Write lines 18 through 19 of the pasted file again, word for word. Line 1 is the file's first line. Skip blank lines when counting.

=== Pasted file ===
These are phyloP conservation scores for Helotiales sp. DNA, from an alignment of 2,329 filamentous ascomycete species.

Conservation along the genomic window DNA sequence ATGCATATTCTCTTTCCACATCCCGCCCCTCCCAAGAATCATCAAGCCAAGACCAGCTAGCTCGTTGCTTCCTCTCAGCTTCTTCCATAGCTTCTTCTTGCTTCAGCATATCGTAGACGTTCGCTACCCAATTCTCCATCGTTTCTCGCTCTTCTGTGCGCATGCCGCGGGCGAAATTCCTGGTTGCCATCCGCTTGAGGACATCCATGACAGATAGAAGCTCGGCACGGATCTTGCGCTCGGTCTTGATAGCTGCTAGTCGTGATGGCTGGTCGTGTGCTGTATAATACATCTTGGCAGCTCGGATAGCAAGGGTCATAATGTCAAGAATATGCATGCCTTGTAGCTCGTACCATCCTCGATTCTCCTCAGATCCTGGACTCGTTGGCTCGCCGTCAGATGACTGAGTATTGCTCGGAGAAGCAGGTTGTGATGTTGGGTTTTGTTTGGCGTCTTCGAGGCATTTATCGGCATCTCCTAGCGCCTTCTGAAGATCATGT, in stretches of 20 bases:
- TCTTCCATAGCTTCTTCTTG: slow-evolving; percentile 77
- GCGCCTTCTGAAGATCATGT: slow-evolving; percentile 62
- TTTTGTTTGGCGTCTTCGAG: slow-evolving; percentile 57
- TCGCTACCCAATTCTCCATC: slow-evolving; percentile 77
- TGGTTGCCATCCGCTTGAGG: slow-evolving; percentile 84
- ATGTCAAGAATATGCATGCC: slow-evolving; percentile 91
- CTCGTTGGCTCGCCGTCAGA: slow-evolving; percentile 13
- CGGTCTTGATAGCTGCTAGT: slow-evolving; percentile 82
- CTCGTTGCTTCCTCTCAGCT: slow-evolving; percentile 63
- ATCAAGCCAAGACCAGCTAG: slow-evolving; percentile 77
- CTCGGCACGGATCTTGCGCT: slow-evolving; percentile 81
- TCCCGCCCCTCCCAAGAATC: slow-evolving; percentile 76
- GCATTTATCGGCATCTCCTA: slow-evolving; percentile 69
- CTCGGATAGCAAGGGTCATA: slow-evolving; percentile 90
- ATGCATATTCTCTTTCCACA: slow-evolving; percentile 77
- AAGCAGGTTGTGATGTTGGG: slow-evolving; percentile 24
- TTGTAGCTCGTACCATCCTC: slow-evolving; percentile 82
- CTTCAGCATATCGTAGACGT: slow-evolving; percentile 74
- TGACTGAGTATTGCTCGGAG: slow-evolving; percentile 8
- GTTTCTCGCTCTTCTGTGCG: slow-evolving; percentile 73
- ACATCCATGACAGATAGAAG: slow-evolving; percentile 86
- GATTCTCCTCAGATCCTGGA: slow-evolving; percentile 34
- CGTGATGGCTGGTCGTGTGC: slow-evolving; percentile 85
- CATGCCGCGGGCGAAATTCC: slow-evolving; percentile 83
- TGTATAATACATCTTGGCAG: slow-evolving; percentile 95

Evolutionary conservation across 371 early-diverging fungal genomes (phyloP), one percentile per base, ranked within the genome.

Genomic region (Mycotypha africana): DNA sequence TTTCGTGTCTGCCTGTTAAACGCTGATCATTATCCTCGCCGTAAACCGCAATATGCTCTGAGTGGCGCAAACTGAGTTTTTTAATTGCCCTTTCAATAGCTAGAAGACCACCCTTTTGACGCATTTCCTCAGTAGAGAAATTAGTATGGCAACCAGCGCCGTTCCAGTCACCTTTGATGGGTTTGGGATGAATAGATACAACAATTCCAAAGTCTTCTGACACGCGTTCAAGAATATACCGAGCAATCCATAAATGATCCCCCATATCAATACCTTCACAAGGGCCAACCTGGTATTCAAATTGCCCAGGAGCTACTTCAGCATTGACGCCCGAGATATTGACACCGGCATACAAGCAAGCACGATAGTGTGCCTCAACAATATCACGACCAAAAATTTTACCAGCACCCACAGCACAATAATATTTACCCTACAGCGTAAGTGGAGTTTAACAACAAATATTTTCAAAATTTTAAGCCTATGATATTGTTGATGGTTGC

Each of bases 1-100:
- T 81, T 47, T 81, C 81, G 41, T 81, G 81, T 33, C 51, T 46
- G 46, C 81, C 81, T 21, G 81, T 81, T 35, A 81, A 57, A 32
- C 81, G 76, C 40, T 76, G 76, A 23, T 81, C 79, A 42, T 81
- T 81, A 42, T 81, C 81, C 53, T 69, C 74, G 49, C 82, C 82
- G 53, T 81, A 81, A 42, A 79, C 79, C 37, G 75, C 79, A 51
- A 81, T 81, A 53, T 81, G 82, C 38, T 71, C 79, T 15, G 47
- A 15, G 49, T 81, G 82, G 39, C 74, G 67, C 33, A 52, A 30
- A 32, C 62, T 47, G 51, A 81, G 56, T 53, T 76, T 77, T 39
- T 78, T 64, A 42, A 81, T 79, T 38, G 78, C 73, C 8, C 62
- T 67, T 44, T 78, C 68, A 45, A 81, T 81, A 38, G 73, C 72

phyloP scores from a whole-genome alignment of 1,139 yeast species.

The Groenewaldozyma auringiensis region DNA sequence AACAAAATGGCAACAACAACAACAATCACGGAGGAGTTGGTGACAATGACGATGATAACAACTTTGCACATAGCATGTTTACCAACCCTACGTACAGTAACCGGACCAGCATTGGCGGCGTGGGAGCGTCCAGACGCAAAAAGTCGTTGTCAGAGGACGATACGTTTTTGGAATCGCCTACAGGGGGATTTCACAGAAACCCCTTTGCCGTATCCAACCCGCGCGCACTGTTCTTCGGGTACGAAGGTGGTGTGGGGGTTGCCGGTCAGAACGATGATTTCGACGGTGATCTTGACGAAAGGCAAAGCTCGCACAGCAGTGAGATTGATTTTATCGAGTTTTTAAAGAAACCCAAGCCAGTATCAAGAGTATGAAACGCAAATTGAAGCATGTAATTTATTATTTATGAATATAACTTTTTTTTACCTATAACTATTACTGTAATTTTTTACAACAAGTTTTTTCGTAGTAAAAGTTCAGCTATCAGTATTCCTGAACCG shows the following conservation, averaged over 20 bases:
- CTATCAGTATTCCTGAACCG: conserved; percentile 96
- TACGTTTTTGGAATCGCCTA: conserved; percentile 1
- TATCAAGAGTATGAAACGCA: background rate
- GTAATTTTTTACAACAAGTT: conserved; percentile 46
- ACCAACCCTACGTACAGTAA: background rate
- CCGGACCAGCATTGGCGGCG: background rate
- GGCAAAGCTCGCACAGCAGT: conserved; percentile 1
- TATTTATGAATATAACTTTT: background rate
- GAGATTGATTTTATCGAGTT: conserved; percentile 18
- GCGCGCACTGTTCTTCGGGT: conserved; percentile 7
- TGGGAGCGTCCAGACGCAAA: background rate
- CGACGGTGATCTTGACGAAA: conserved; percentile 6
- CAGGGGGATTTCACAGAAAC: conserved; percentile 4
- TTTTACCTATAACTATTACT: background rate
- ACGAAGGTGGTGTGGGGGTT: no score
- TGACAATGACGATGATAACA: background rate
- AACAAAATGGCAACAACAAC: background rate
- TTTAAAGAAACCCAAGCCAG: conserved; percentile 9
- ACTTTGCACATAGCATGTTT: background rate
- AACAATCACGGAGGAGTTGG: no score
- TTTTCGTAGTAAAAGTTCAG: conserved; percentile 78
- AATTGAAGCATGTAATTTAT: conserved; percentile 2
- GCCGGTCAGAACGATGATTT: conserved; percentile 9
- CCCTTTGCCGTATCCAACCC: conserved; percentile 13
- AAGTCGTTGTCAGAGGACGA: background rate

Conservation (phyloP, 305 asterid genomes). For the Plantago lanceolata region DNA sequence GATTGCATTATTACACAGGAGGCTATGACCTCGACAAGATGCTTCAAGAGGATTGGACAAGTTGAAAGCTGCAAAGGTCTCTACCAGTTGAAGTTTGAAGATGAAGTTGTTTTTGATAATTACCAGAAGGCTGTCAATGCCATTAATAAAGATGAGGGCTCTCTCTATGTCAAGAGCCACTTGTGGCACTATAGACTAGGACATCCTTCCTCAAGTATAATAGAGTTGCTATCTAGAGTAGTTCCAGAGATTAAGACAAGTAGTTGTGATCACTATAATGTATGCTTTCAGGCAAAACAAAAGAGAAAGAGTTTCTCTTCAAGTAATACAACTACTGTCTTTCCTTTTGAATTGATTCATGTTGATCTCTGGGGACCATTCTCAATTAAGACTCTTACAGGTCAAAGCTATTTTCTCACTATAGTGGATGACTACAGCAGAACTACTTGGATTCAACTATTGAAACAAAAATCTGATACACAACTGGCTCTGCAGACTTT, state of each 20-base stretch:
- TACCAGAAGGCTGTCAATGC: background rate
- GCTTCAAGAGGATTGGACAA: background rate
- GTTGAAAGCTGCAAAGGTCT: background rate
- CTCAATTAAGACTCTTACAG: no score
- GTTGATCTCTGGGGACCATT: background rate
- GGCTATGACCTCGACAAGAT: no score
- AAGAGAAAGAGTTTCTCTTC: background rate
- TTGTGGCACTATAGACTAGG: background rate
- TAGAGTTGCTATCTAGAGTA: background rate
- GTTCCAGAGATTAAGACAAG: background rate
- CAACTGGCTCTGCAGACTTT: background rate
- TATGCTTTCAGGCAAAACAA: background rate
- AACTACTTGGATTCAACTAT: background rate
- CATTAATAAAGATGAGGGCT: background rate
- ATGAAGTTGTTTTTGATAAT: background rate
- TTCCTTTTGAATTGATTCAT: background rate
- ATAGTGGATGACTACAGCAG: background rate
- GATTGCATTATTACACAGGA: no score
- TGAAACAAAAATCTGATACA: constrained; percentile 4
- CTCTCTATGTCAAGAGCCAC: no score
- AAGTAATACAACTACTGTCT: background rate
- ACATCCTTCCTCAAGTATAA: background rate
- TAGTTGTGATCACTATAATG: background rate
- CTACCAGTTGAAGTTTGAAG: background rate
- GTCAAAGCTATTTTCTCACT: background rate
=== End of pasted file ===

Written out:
- AAGCAGGTTGTGATGTTGGG: slow-evolving; percentile 24
- TTGTAGCTCGTACCATCCTC: slow-evolving; percentile 82